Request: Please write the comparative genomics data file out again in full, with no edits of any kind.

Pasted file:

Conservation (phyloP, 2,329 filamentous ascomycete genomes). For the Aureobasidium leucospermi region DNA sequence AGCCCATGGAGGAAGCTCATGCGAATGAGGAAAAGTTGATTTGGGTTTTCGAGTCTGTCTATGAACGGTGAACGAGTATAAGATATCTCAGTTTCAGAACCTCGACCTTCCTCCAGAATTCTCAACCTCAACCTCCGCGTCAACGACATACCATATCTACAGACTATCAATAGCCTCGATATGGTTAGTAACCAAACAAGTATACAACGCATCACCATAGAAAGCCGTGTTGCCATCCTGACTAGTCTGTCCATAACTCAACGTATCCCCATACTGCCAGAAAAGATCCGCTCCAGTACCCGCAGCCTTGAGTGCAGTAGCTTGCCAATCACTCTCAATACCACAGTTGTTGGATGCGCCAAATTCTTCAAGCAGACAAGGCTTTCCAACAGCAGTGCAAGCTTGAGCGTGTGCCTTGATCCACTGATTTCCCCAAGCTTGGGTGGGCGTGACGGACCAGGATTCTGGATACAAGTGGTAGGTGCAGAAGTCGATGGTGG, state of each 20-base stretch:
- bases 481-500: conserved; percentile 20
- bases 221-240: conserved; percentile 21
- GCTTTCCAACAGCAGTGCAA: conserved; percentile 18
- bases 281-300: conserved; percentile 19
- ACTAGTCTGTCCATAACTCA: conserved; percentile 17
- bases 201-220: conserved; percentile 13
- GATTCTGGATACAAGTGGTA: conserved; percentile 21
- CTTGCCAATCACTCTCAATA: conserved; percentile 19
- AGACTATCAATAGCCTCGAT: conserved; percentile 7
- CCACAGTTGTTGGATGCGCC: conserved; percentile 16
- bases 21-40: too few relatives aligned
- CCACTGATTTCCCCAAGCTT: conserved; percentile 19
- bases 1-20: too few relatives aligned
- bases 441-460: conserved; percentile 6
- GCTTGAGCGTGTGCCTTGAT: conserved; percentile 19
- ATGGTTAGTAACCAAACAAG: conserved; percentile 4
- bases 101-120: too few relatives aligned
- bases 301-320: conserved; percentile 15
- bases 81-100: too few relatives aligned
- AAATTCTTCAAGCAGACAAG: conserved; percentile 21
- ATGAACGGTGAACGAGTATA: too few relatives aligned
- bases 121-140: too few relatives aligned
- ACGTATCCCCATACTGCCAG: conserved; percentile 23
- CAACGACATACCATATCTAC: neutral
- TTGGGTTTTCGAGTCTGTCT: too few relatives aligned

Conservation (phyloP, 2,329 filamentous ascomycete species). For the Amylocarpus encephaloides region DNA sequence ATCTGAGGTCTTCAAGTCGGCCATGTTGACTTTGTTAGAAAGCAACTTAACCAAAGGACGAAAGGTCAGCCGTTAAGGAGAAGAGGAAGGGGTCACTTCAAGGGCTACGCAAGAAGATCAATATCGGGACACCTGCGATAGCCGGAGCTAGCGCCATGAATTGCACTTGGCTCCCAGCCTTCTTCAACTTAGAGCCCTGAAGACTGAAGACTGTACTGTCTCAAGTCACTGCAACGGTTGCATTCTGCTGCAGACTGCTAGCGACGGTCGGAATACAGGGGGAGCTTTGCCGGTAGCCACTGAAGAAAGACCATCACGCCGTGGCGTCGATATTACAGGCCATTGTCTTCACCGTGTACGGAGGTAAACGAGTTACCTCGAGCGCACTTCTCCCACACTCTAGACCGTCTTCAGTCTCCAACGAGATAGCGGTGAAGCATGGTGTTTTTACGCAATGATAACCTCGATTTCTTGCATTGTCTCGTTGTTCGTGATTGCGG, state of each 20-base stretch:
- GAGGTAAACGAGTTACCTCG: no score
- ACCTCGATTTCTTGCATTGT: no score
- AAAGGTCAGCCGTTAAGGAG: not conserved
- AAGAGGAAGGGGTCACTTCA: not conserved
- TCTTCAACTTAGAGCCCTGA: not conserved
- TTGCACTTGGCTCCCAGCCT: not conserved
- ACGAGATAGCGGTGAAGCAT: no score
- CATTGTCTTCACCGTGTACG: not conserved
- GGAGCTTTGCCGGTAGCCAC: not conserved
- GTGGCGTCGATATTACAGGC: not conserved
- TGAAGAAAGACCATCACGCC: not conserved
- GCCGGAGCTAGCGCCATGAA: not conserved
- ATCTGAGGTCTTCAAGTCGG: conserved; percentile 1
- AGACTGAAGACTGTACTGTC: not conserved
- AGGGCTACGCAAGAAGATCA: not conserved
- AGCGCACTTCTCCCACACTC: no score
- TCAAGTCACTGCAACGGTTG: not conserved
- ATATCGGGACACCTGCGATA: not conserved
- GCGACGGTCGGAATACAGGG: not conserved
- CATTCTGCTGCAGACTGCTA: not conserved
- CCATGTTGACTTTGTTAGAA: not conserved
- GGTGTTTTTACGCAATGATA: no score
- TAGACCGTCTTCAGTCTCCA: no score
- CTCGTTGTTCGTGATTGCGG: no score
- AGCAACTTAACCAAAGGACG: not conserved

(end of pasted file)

Conservation (phyloP, 2,329 filamentous ascomycete genomes). For the Aureobasidium leucospermi region DNA sequence AGCCCATGGAGGAAGCTCATGCGAATGAGGAAAAGTTGATTTGGGTTTTCGAGTCTGTCTATGAACGGTGAACGAGTATAAGATATCTCAGTTTCAGAACCTCGACCTTCCTCCAGAATTCTCAACCTCAACCTCCGCGTCAACGACATACCATATCTACAGACTATCAATAGCCTCGATATGGTTAGTAACCAAACAAGTATACAACGCATCACCATAGAAAGCCGTGTTGCCATCCTGACTAGTCTGTCCATAACTCAACGTATCCCCATACTGCCAGAAAAGATCCGCTCCAGTACCCGCAGCCTTGAGTGCAGTAGCTTGCCAATCACTCTCAATACCACAGTTGTTGGATGCGCCAAATTCTTCAAGCAGACAAGGCTTTCCAACAGCAGTGCAAGCTTGAGCGTGTGCCTTGATCCACTGATTTCCCCAAGCTTGGGTGGGCGTGACGGACCAGGATTCTGGATACAAGTGGTAGGTGCAGAAGTCGATGGTGG, state of each 20-base stretch:
- bases 481-500: conserved; percentile 20
- bases 221-240: conserved; percentile 21
- GCTTTCCAACAGCAGTGCAA: conserved; percentile 18
- bases 281-300: conserved; percentile 19
- ACTAGTCTGTCCATAACTCA: conserved; percentile 17
- bases 201-220: conserved; percentile 13
- GATTCTGGATACAAGTGGTA: conserved; percentile 21
- CTTGCCAATCACTCTCAATA: conserved; percentile 19
- AGACTATCAATAGCCTCGAT: conserved; percentile 7
- CCACAGTTGTTGGATGCGCC: conserved; percentile 16
- bases 21-40: too few relatives aligned
- CCACTGATTTCCCCAAGCTT: conserved; percentile 19
- bases 1-20: too few relatives aligned
- bases 441-460: conserved; percentile 6
- GCTTGAGCGTGTGCCTTGAT: conserved; percentile 19
- ATGGTTAGTAACCAAACAAG: conserved; percentile 4
- bases 101-120: too few relatives aligned
- bases 301-320: conserved; percentile 15
- bases 81-100: too few relatives aligned
- AAATTCTTCAAGCAGACAAG: conserved; percentile 21
- ATGAACGGTGAACGAGTATA: too few relatives aligned
- bases 121-140: too few relatives aligned
- ACGTATCCCCATACTGCCAG: conserved; percentile 23
- CAACGACATACCATATCTAC: neutral
- TTGGGTTTTCGAGTCTGTCT: too few relatives aligned

Conservation (phyloP, 2,329 filamentous ascomycete species). For the Amylocarpus encephaloides region DNA sequence ATCTGAGGTCTTCAAGTCGGCCATGTTGACTTTGTTAGAAAGCAACTTAACCAAAGGACGAAAGGTCAGCCGTTAAGGAGAAGAGGAAGGGGTCACTTCAAGGGCTACGCAAGAAGATCAATATCGGGACACCTGCGATAGCCGGAGCTAGCGCCATGAATTGCACTTGGCTCCCAGCCTTCTTCAACTTAGAGCCCTGAAGACTGAAGACTGTACTGTCTCAAGTCACTGCAACGGTTGCATTCTGCTGCAGACTGCTAGCGACGGTCGGAATACAGGGGGAGCTTTGCCGGTAGCCACTGAAGAAAGACCATCACGCCGTGGCGTCGATATTACAGGCCATTGTCTTCACCGTGTACGGAGGTAAACGAGTTACCTCGAGCGCACTTCTCCCACACTCTAGACCGTCTTCAGTCTCCAACGAGATAGCGGTGAAGCATGGTGTTTTTACGCAATGATAACCTCGATTTCTTGCATTGTCTCGTTGTTCGTGATTGCGG, state of each 20-base stretch:
- GAGGTAAACGAGTTACCTCG: no score
- ACCTCGATTTCTTGCATTGT: no score
- AAAGGTCAGCCGTTAAGGAG: not conserved
- AAGAGGAAGGGGTCACTTCA: not conserved
- TCTTCAACTTAGAGCCCTGA: not conserved
- TTGCACTTGGCTCCCAGCCT: not conserved
- ACGAGATAGCGGTGAAGCAT: no score
- CATTGTCTTCACCGTGTACG: not conserved
- GGAGCTTTGCCGGTAGCCAC: not conserved
- GTGGCGTCGATATTACAGGC: not conserved
- TGAAGAAAGACCATCACGCC: not conserved
- GCCGGAGCTAGCGCCATGAA: not conserved
- ATCTGAGGTCTTCAAGTCGG: conserved; percentile 1
- AGACTGAAGACTGTACTGTC: not conserved
- AGGGCTACGCAAGAAGATCA: not conserved
- AGCGCACTTCTCCCACACTC: no score
- TCAAGTCACTGCAACGGTTG: not conserved
- ATATCGGGACACCTGCGATA: not conserved
- GCGACGGTCGGAATACAGGG: not conserved
- CATTCTGCTGCAGACTGCTA: not conserved
- CCATGTTGACTTTGTTAGAA: not conserved
- GGTGTTTTTACGCAATGATA: no score
- TAGACCGTCTTCAGTCTCCA: no score
- CTCGTTGTTCGTGATTGCGG: no score
- AGCAACTTAACCAAAGGACG: not conserved